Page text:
Pointing the Way to Better Eyesight
Shifting is an eye exercise that helps restore movement, central fixation, and visual curiosity of the world.
All to often, when we have poor vision and poor vision habits, there is a tendency not to look. We keep our vision in places where it is not discouraged and fail to allow our vision to move both near and far. Our visual curiosity of the world becomes stunted and we reinforce our poor vision habits.
When done properly, this exercise allows us to engage with our visual world once again--but now with proper visual habits. Habits that produce clear vision and a sense of well-being to our minds.
Look up and away. Breathe. Blink. Then come back!
As with all of the exercises, get off to a positive start by taking some time to palm, swing, and sun.
Allow your eyes and mind to get to a deep state of relaxation before you set aside the intentional time for this exercise.
Find a quiet place to practice without disrupting distractions.
For this exercise, you want to have before you a visual scene that is slightly blurry. You can use an eye chart hanging on the wall, a pleasant scene from your window, or even the printed word from a book, magazine, or newspaper. It really can be anything as long as you are able to be at a distance that is slightly blurry.
If all distances are really blurry, don't worry. Go with what feels the most comfortable and encouraging.
I am going to use the example of looking out of the window into a pleasant scene in nature for the purpose of explaining how to do the exercise. But remember you can use whatever best suits your needs.
A nature scene can work great for someone with myopia, and for someone with presbyopia, maybe the printed word would be better. Do what is most helpful for you.
Imagine that your eyes are directly connected to your curiosity of an object.
Affirm to yourself that no effort is required to see or to perform this exercise.
Pick an object that is outside through the window. Let's say that out of the window is a beautiful, mature apple tree that is full of apples.
For a moment, let your curiosity be with the apple tree.
Directly point your nose at the bottom of the apple tree, right where the trunk meets the ground.
Now shift your attention, which moves your eyes and the center of your vision, to the top of the tree. Point your nose to the uppermost leaf and notice the spot where the tree meets the sky. If you do not notice the spot where the tree meets the sky, imagine the spot in your mind's eye!
Next, point your nose to one of the lower branches on the tree, affirming to yourself that you see that branch clearer than the spot that you shifted from.
Now point your nose to a branch on the other side of the tree. Tic.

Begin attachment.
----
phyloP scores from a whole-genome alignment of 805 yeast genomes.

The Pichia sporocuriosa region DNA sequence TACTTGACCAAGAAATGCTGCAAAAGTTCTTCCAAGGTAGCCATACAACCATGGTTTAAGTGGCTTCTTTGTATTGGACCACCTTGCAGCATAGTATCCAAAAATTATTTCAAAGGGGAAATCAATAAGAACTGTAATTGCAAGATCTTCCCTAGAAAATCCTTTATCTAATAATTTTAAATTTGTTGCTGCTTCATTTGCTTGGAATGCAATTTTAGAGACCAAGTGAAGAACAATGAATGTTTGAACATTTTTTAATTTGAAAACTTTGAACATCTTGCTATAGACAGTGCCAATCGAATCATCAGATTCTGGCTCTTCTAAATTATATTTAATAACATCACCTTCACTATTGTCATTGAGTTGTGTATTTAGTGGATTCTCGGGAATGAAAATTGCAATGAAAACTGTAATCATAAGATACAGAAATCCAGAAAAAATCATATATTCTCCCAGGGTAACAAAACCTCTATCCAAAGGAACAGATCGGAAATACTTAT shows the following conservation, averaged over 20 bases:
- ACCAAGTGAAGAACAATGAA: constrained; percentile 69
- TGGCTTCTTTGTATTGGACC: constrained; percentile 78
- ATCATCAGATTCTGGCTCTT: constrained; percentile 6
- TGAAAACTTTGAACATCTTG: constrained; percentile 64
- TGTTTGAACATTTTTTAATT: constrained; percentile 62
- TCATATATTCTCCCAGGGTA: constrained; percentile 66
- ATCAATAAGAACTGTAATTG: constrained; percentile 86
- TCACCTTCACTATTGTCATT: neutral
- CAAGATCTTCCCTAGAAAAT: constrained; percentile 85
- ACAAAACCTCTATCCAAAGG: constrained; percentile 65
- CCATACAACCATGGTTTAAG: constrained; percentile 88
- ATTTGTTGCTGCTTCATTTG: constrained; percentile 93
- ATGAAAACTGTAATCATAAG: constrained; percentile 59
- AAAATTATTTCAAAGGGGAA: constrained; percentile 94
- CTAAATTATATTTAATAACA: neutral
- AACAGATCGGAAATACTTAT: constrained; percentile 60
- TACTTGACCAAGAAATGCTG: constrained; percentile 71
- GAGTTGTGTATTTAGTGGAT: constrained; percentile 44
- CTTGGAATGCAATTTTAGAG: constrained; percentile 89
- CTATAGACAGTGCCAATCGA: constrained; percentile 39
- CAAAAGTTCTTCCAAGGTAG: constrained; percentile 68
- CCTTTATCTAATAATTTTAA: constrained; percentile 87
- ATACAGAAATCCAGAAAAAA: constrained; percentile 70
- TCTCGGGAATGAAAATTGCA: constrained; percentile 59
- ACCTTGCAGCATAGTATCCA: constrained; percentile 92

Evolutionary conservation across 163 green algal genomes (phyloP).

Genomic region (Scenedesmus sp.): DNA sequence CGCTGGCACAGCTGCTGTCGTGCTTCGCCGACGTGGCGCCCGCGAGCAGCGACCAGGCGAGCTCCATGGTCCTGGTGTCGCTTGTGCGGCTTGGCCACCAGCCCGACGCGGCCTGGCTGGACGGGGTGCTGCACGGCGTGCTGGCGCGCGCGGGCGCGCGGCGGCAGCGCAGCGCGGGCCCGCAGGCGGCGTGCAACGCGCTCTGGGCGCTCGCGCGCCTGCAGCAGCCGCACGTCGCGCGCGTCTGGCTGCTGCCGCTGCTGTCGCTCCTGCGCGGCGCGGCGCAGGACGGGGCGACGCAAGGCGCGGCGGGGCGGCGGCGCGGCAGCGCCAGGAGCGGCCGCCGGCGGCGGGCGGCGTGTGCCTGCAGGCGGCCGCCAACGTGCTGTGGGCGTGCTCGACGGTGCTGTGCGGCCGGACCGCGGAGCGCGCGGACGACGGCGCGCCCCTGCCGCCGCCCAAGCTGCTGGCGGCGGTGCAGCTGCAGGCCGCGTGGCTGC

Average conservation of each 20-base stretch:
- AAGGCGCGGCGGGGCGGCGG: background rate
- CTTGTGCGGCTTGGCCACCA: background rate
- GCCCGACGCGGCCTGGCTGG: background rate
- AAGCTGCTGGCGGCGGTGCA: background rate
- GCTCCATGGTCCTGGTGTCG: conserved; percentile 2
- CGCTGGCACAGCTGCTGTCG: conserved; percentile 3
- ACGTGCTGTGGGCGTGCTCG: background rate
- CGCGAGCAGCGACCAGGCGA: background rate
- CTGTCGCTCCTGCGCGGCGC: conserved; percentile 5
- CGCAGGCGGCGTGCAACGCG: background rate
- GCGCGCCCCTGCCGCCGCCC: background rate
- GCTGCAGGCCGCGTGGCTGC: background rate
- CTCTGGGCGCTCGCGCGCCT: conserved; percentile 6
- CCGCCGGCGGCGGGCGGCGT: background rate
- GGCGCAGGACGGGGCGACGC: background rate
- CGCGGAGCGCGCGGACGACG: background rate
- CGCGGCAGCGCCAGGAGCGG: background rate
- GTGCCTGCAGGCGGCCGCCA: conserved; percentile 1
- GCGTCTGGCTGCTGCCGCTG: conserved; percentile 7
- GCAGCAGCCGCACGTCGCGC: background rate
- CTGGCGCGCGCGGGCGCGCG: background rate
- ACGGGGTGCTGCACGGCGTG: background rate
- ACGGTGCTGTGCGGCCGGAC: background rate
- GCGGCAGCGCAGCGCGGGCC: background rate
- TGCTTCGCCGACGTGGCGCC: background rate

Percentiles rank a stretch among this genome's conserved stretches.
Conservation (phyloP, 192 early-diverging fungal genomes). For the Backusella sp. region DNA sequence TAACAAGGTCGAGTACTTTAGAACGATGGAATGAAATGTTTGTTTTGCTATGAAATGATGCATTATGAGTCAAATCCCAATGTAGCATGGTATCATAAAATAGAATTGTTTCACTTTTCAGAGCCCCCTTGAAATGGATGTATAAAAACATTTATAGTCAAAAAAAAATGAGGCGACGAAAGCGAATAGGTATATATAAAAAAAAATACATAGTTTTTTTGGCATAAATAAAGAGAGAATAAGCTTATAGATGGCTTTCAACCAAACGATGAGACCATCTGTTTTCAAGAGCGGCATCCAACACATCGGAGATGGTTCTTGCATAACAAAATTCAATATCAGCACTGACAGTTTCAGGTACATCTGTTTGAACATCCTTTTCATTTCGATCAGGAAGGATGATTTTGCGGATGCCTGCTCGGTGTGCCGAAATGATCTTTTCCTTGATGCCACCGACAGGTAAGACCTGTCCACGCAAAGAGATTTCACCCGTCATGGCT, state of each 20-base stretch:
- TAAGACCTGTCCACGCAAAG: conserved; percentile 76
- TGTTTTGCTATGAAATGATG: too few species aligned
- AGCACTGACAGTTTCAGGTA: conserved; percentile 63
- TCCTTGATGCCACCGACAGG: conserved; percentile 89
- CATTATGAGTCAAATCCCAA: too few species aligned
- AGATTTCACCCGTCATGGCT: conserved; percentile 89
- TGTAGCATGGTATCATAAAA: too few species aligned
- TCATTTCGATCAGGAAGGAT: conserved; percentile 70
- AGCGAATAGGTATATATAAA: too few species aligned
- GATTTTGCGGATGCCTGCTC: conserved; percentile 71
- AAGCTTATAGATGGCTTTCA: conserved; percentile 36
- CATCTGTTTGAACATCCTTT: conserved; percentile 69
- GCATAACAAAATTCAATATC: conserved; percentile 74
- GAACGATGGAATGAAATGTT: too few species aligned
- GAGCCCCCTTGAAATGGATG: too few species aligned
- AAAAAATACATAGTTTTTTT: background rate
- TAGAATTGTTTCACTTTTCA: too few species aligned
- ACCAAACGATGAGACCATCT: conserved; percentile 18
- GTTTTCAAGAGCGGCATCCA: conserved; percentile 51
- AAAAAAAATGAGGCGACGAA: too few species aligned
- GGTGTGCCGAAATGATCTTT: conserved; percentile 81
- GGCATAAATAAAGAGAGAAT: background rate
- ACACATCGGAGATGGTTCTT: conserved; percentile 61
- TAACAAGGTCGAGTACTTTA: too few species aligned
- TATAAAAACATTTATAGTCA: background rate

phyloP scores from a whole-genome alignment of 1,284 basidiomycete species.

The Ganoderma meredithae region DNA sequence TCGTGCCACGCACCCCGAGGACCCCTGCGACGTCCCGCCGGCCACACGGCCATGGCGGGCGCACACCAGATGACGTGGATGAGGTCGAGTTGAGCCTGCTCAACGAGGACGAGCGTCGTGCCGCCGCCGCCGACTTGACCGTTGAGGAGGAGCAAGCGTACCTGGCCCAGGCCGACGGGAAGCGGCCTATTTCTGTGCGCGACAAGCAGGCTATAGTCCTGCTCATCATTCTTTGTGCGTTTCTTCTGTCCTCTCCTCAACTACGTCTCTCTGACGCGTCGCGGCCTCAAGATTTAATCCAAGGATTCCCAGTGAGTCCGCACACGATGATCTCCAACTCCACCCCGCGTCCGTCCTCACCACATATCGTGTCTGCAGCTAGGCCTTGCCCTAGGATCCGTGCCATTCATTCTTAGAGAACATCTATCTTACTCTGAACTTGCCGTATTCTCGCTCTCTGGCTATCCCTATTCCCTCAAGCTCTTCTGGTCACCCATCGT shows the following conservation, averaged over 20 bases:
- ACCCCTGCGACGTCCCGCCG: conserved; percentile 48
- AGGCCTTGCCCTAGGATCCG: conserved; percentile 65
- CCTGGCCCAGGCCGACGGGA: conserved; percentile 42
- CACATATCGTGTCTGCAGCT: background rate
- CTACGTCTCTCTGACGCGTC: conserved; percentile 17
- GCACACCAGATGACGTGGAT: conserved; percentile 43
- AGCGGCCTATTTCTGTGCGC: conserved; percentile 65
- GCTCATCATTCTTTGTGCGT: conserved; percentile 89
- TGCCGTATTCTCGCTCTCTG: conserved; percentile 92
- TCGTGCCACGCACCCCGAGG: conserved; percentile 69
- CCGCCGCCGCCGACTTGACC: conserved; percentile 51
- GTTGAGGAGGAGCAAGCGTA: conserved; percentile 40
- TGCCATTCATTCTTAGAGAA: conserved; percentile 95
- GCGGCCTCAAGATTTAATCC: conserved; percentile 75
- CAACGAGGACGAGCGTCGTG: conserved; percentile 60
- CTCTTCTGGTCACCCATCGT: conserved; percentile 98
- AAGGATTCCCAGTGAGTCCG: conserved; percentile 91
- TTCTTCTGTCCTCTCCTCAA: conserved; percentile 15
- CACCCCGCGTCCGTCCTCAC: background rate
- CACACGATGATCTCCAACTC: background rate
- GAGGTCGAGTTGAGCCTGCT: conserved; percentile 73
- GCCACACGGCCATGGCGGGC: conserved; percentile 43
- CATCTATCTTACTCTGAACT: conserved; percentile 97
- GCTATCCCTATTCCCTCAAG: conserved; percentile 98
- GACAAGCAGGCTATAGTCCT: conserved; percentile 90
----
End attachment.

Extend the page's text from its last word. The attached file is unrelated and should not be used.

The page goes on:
Hint: You want your shifting to be easy and flowing. Not so slow that you stare, and not so fast that nothing seems to be seen clearer.
Try this experiment: Get a pocket watch, or wall clock with a second hand, and point your nose to the sound and rhythm of the second hand.
Point your nose to the left top of the tree. Toc
Move your attention to the right top of the tree. Tic
To the middle of the trunk. Toc. To the right side of the trunk. Tic. To the left side of the trunk. Toc. You get the idea, now pick one leaf on the tree. Tic. Another leaf. Toc.
As you get the rhythm of easy, steady shifting, allow the distance moved to become smaller and smaller.
For example, after moving your attention across the tree from top to bottom and side to side, point your nose from one branch to the next.
Then from one side of the trunk to the other side. Next, pick one apple and then move to another apple.
Now from one side of an apple to the other side of the same apple!
With the same apple, shift from the top of the apple to the bottom of the apple.
Now point your nose at the top of the apple stem and move it to the bottom of the apple stem! From the left side of the apple stem to the right side of the apple stem.
Now work your rhythmic nose pointing from the small shifts back out to slightly larger movements.
Slowly make the movements larger and larger until you are once again pointing with your nose from the top of the tree to the bottom of the tree.
If any exercise ever becomes a strain, then stop to palm, swing, or sun.
After shifting over the apple tree with large and small movements, its time to change our attention from the apple tree to the fence post and repeat.
Now from the fence post to the lilac bush. From the lilac bush to the robin that landed in the yard, and on and on.
Now stop and palm. Breathe deep and relax. Remember that setting aside time to practice this exercise allows shifting to once again become an unconscious habit that produces clear eyesight!
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